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Naomi House’s interview with success story David.
Naomi: Favorite library you have been to?
David: My favorite library is more of a private collection. In college I studied television production and was incredibly interested in puppetry of all sorts. At the time I was living in Los Angeles and looking to volunteer somewhere that involved puppetry. Somehow I stumbled upon a small organization called the Conservatory of Puppetry Arts, now called The International Puppetry Museum. After getting to know the staff, they had me photograph and catalog their enormous puppetry collection so that other museums could determine what pieces they would want to borrow. The museum also had a very large private library owned by puppeteer Alan Cook, consisting entirely of books on puppetry—everything from books on Punch and Judy to making and manipulating marionettes. Alan Cooke is famous for being one of the original puppeteers on the stop motion television show Davey and Goliath. There were many rare books in the collection that I was able to browse through on a weekly basis.
Here is a link to the International Puppetry Museum’s webpage: http://www.puppetrymuseum.org/
Here is a link to a short video that I created about puppeteer Alan Cook: http://bit.ly/SWyfEP
Naomi: Favorite book?
David: I’m such a fan of children’s literature, urban fantasy, and comics that this is an incredibly difficult question. My favorite author is Steven Millhauser. I love his collections of short stories and his novel Edwin Mullhouse. I also adore the voice of A.A. Milne, the art of Sendak and Dave McKean, the characters created by Baum, and the outlandish writing of comic genius Grant Morrison.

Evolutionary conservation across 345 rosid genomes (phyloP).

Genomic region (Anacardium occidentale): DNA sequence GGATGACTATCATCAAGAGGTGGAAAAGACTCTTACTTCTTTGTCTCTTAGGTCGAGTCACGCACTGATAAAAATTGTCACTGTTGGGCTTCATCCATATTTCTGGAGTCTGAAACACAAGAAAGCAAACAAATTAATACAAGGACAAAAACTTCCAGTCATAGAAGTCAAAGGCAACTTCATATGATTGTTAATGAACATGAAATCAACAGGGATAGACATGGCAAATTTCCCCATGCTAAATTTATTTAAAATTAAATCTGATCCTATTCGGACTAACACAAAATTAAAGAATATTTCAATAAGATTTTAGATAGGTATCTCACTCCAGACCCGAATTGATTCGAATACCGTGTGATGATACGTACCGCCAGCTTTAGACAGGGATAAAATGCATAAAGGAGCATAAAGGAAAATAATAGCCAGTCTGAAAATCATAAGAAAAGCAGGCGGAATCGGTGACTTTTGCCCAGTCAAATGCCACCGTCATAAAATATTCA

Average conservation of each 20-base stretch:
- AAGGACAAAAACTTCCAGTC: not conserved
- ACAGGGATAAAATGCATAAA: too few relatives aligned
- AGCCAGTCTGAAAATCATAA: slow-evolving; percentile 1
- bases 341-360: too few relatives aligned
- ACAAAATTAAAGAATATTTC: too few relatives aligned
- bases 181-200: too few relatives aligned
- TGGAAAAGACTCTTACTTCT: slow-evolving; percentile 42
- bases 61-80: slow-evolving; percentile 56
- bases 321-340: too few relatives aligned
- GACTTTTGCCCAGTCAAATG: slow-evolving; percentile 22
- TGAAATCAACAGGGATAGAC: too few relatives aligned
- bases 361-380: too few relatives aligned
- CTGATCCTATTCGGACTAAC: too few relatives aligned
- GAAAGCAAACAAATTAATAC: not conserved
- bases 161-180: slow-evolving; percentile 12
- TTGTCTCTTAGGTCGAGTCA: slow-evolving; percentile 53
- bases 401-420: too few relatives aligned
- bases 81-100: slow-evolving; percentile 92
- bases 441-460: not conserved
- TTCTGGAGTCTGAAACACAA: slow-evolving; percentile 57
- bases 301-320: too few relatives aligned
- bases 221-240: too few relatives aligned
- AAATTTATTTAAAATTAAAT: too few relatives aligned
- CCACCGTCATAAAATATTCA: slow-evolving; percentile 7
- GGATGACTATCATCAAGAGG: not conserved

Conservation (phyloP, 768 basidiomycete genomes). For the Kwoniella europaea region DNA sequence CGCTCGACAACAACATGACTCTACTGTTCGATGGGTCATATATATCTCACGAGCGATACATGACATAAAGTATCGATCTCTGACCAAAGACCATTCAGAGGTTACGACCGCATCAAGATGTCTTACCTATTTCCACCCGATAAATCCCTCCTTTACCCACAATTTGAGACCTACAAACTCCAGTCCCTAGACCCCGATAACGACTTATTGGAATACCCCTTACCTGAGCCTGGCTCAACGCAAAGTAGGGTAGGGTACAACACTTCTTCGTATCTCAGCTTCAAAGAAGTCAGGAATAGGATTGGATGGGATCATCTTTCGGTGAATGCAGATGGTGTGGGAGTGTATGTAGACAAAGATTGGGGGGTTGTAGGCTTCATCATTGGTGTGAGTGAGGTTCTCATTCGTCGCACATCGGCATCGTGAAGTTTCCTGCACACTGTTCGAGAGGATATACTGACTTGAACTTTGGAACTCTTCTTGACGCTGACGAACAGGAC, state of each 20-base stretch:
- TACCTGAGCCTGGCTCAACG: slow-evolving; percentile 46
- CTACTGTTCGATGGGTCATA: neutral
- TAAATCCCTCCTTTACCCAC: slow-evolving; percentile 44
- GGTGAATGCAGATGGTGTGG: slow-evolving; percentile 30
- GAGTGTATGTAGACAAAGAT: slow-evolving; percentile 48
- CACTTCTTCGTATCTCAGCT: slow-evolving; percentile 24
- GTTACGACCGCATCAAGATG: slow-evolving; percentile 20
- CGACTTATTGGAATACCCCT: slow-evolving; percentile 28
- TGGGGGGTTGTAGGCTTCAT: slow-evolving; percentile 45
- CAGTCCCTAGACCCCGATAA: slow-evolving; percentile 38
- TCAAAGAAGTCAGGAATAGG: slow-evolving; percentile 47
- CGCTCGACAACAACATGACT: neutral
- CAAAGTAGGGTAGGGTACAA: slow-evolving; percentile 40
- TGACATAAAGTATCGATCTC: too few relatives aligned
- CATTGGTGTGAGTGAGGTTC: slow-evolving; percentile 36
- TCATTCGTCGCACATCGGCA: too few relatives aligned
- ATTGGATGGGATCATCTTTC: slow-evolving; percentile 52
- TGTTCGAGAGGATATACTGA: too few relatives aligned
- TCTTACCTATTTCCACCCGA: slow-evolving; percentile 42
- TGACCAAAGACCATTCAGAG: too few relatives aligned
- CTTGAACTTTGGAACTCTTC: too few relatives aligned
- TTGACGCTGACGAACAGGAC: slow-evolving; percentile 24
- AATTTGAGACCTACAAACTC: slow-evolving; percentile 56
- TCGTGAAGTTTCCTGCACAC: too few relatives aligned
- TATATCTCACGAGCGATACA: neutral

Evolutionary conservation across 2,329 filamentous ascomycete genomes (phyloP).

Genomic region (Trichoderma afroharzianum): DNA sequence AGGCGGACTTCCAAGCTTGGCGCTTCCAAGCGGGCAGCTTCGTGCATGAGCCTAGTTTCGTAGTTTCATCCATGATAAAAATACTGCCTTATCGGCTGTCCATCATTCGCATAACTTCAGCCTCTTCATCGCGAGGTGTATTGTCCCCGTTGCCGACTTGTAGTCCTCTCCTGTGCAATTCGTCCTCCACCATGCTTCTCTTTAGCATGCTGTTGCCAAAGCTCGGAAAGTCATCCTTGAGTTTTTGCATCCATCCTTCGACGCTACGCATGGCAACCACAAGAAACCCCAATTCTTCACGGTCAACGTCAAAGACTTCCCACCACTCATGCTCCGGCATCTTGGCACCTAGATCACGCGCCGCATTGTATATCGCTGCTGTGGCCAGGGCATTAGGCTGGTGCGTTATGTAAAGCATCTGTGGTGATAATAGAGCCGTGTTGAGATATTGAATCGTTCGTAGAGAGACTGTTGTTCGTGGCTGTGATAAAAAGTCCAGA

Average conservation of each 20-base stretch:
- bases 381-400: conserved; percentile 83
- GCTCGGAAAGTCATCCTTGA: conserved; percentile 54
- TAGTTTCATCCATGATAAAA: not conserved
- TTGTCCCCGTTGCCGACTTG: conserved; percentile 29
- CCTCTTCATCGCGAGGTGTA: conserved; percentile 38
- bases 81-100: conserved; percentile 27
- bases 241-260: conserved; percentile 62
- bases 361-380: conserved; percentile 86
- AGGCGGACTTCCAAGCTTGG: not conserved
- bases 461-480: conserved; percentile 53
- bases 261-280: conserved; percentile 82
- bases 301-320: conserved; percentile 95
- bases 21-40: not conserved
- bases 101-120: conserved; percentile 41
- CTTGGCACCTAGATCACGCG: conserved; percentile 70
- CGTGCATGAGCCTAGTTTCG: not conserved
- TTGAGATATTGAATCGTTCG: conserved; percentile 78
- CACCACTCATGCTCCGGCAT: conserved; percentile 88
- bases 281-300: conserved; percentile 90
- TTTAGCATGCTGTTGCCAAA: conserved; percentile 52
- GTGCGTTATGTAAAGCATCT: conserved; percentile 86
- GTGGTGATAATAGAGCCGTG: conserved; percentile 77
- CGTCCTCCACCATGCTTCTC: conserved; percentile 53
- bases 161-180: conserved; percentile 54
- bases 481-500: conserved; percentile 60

Naomi: Favorite thing about libraries/ library technology?
David: My favorite thing about libraries is that I use them. I spend most of my days off inside the café of my local public library in Alameda, where I write and conduct research for the various novels and children’s stories that I’m working on. I love seeing members of the community interact while I work, whether it be the older men in the corner playing their weekly chess game, the teenager showing the younger kids how to play the latest handheld video games, or the preschool children learning and interacting with one another at storytime as they prepare for kindergarten. There is something about the library as a community space that I am continually drawn to, and happy to be a part of both behind the desk and as a patron.
Naomi: Any websites or feeds or blogs we should be following?
David: I follow boingboing.net and School Library Journal consistently for news on new library technology and also all things nerdy and interesting. If you live in the San Francisco Bay Area and are a fan of picture book illustration, I would also recommend following the Contemporary Jewish Museum in San Francisco. They have had some really wonderful exhibitions highlighting the art of Maurice Sendak, Martha and H.A. Rey, and Ezra Jack Keats.
Naomi: Best piece of job hunting advice?
David: I think many of us entering the field of Library and Information Science come from alternative backgrounds and professions, and I feel that often it is our skills from outside of the library profession that will help us in the future. I am a former video editor and my knowledge of video editing and technology have helped me in my library career to develop library promotional videos, children’s video book reviews, literacy training videos, and at my current job the setup and maintenance of classroom AV technology. I’ve learned the importance of promoting previous skill sets in addition to those skills learned during the course of library education.
David Brown is a video editor, children’s author, and Library Assistant at John F. Kennedy University in Berkeley, California. He has previously worked in Library Public Relations and Marketing for the Solano County Library, where he performed weekly storytimes and created digital media for library programs and events. David is passionate about library services for youth and the power that video can play in shaping library perception and participation. David’s library videos can be seen at the following link: http://www.youtube.com/user/MrDavidthelibrarian/videos